Tuesday October 15, 2019

US Invents Oral Capsule To Remit Insulin Through Injection

US Scientists Design Oral Insulin Capsule to Treat Diabetes

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Insulin
US Scientists invent capsules to deliver Insulin Through Injections. Pixabay

Scientists in the US have designed an oral drug capsule that can carry insulin and protect it from the harsh environment in the digestive tracts.

The study published in this week’s Nature Medicine has shown that the capsule containing proteins that cannot be taken orally reaches the small intestine before breaking down to release dissoluble tiny needles, the Xinhua news agency reported.

Those needles then attach to the intestinal wall and release drug for fast uptake into the bloodstream, according to the study.

In tests in pigs, researchers from Massachusetts Institute of Technology (MIT) showed that this capsule could load a comparable amount of insulin to that of an injection.

Treatment of Diabetes By Insulin
Treatment of Diabetes becomes easy as the new Insulin capsule can inject its contents into the wall of the Small Intestine. Pixabay

Earlier this year, they developed a blueberry-sized capsule containing a small needle made of compressed insulin. Upon reaching the stomach, the needle injects the drug into the stomach lining. In the new study, the researchers developed a capsule that could inject its contents into the wall of the small intestine.

They coated the 30-millimeter-long capsule with a polymer that can survive the acidic environment of the stomach. The capsule breaks open in the small intestine as the pH is higher, and then springs three folded arms containing patches of one-millimeter-long needles that can carry insulin, according to the study.

Insulin
The Capsules injected through Needles will Also Allow Reduce the risk of Blockage in the intestine. Pixabay

When the arms unfold open, the force of their release allows the needles to just penetrate the topmost layer of the small intestine tissue. After insertion, the needles dissolve and release the drug.

Also, the arms would break apart after the needle patches are applied to reduce the risk of blockage in the intestine.

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“We can deliver insulin, but we see applications for many other therapeutics and possibly vaccines,” said Giovanni Traverso at MIT. (IANS)

Next Story

Rotavirus Relates to Development of Type 1 Diabetes

Researchers suggests that Rotavirus infection might play a role in the generation of Type 1 Diabetes

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Diabetes
Rotavirus vaccination can contribute to the primary prevention of Type 1 Diabetes. Pixabay

Researchers from the University of Melbourne have found that rotavirus infection might play a role in the development of type 1 diabetes.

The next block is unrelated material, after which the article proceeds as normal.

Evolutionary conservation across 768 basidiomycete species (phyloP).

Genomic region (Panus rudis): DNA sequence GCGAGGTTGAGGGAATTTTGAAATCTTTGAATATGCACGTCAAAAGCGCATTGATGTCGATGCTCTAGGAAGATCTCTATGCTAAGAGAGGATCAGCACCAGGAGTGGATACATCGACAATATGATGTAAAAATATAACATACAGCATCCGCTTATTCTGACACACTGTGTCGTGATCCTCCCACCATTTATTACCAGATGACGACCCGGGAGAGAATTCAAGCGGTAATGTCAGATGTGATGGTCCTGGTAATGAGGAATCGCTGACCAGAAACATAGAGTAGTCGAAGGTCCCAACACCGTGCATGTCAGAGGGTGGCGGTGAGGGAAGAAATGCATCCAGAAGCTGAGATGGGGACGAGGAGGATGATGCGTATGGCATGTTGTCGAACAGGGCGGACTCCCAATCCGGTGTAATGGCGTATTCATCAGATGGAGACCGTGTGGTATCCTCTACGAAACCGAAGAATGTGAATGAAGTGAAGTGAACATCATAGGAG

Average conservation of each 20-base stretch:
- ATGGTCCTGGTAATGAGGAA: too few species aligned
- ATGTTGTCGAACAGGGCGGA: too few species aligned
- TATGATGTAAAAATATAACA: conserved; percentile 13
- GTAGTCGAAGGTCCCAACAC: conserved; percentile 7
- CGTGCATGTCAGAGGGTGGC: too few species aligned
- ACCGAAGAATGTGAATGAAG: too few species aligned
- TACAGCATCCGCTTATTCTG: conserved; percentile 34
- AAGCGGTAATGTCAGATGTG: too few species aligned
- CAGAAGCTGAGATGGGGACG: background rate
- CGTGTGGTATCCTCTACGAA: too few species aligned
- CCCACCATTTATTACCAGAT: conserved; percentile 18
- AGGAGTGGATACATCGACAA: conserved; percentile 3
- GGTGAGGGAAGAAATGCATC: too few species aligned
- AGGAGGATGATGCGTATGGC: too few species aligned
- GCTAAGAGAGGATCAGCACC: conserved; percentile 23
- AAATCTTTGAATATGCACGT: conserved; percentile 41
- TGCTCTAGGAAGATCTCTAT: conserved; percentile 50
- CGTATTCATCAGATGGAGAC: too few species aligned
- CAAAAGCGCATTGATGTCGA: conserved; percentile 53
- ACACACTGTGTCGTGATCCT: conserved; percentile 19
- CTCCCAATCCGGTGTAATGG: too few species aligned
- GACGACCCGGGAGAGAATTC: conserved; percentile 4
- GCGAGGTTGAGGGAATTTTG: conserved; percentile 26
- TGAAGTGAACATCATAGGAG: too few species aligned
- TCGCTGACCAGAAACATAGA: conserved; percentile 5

Rotavirus remains the major cause of infantile gastroenteritis worldwide, although the advent of vaccination has substantially decreased associated mortality.

Following the recent introduction of rotavirus vaccination, there has been a 15 per cent decrease in the incidence of type 1 diabetes in Australian children under four years of age.

“Vaccination against rotavirus may have the additional benefit in some children of being a primary prevention for type 1 diabetes,” said the study’s lead author Leonard C. Harrison.

Diabetes
The recent introduction of rotavirus vaccination, there has been a 15 per cent decrease in the incidence of type 1 Diabetes in Australian children. Pixabay

The study published in the journal PLOS suggested that rotavirus vaccination could contribute to the primary prevention of this autoimmune disease.

This finding complements human and animal studies implicating rotavirus in the development of type 1 diabetes in genetically susceptible children.

In the article, the research team begin by reviewing molecular evidence supporting their hypothesis and point out the association between rotavirus infection and serum islet autoantibodies.

Diabetes
Rotavirus infection might play a role in the development of type 1 Diabetes. Pixabay

The results showed that rotavirus infection-induced pancreatic pathology, as well as environmental factors that promote the rise in the incidence of type 1 diabetes.

After reviewing population-level data, the study suggested that rotavirus vaccination might be associated with a decrease in the incidence of type 1 diabetes.

According to the researchers, it will be important to identify which children are most likely to be protected by rotavirus vaccination.

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Moreover, future studies should aim to reveal disease mechanisms and directly demonstrate whether rotavirus infects human pancreas prior to the onset of islet autoimmunity or type 1 diabetes. (IANS)